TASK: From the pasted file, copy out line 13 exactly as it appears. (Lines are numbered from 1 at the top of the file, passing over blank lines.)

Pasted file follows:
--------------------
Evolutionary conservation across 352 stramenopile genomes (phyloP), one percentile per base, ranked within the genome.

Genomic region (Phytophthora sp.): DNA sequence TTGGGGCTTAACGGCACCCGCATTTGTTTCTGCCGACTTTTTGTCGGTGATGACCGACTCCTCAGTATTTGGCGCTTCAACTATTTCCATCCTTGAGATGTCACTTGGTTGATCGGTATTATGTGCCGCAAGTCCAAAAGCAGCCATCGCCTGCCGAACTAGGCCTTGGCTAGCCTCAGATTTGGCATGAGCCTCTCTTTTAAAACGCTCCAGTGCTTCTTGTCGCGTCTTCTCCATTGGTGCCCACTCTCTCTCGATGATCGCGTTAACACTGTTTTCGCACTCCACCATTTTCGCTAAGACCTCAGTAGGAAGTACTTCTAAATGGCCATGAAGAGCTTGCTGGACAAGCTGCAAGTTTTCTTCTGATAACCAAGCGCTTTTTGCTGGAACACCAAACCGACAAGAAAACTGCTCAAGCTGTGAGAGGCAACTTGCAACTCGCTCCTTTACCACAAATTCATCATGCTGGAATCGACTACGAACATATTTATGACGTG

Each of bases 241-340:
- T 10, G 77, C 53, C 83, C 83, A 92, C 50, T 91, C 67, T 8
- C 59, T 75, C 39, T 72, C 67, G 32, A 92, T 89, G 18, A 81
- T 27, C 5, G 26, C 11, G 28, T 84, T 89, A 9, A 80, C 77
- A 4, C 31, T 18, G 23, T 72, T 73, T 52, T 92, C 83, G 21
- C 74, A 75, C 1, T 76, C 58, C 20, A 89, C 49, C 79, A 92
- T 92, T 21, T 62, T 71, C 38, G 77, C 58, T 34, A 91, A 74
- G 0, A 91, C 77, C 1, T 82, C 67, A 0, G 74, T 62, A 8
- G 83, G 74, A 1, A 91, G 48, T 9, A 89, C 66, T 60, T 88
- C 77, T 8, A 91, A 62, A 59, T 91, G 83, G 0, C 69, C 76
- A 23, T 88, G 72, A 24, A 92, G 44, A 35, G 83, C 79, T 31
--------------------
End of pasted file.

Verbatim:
- A 23, T 88, G 72, A 24, A 92, G 44, A 35, G 83, C 79, T 31